If someone mentions Georges Niang to Naz Mitrou-Long, the Utah Jazz shooting guard is going to mention one thing about his best friend: “Tell him to get the guns out.”
And, if that person relays the message, Niang will smile, then dissolve into laughter and flex his muscles.
It’s a homage to how hard Niang has worked to add muscle and lean out what was once a soft and flabby frame. As the Utah Jazz progress entering Thursday’s final day of summer league at Vivint Smart Home Arena before heading to Las Vegas, Niang has looked like a different player.
Where he was once doughy, he’s now smaller. He’s never going to be the most athletic person — but now he’s faster and more sure of himself in the NBA. As he hits restricted free agency, he knows he belongs more than ever before.
“I even have some abs now,” Niang joked. “Naz is my best friend, so he’s seen what I’ve gone through and how hard that I’ve worked. I’m feeling comfortable after a year in the system. We live together, so he knows that I’ve come a long way, so he knows that I feel the need to show off every once in awhile.”
After spending most of last season with the Jazz on a two-way contract, Niang can be a shining example on what general manager Dennis Lindsey and team executive Bart Taylor envision for the Salt Lake City Stars.
Niang played with the Stars and practiced with the Jazz for much of last season. He developed his game with the Jazz coaching staff. Even when he wasn’t getting live reps in practices, he soaked in the system by osmosis. And, of course, he put a lot of time and effort into his body.
The results have been on display during the Jazz summer league this week, during which Niang has clearly been Utah’s best player. He scored 17 points in Monday’s win over the San Antonio Spurs. On Tuesday, he scored 18 points, while grabbing 10 rebounds and handing out four assists in a loss to the Memphis Grizzlies.
“Georges unlocks a lot of things for our offense,” Utah summer league head coach Mike Wells said. “He’s someone who can handle the ball in transition. He’s really skilled. He can trail the break, pull up and hit a three. He can face up, or he can work in the post. He’s someone who can do a lot of things, and he’s comfortable in the system.”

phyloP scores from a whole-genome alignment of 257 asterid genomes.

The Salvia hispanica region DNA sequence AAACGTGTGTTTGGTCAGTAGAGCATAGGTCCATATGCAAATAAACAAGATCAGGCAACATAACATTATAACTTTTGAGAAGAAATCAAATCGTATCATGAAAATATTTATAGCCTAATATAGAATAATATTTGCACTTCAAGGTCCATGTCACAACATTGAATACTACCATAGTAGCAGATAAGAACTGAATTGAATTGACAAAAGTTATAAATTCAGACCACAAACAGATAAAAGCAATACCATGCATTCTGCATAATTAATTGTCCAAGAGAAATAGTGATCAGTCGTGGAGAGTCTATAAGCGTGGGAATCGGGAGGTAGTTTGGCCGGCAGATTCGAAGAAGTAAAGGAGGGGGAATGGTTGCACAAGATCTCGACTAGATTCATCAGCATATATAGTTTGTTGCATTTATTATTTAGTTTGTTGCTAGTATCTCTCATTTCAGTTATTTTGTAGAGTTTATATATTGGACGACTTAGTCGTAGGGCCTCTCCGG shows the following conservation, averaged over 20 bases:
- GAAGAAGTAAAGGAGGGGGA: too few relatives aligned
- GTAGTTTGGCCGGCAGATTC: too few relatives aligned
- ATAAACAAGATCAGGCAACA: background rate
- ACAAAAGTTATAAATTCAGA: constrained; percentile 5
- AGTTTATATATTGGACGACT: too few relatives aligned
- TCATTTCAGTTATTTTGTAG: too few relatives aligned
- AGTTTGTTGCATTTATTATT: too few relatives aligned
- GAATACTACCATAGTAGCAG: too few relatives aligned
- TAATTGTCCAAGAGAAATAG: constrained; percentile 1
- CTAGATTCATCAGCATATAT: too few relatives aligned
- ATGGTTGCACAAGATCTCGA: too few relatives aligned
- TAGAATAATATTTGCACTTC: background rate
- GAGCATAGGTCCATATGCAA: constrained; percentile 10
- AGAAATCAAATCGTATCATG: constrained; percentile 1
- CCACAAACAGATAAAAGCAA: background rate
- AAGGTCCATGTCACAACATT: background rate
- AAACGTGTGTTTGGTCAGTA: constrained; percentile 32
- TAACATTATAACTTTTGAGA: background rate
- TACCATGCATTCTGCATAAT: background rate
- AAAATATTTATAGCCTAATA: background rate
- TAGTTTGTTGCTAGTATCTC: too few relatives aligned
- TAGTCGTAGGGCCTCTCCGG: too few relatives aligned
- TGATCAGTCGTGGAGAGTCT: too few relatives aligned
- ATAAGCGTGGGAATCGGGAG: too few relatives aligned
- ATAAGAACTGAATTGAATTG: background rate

Niang is well-versed enough in the Jazz system that he is able to play by feel rather than have to think things through, and the results have shown with the ability to grab a rebound and start the Jazz out in transition.
His shining moment Tuesday came in such a manner, taking a pass on the break and dunking on Memphis rookie Jaren Jackson Jr. Niang even looked at Jackson and smiled once he hit the floor. It was a play Niang wouldn’t have been able to make a year ago.
“Those guys are high lottery picks, so you want to go out there and show what you want to do and show what you can do,” Niang said. “Obviously, Jaren Jackson is a heck of a player and you have to bring it every night. You never know who you’re going to play, but it’s obviously going to be someone good.”
Niang’s status with the Jazz is tenuous. The Jazz have tendered Niang a qualifying offer, meaning they have the ability to match any offer sheet Niang may get from another team. But that doesn’t mean the Jazz will automatically bring him back.
But that’s something Niang isn’t worrying about. He simply wants to put his best foot forward and play as well as he can during summer league. And thus far, that’s exactly what the former Iowa State star is accomplishing.
“I have to control what I can control,” Niang said. “I don’t really think about it. When you end up thinking about it, you end up driving yourself crazy. I just want to move forward and leave the rest to the creator above.”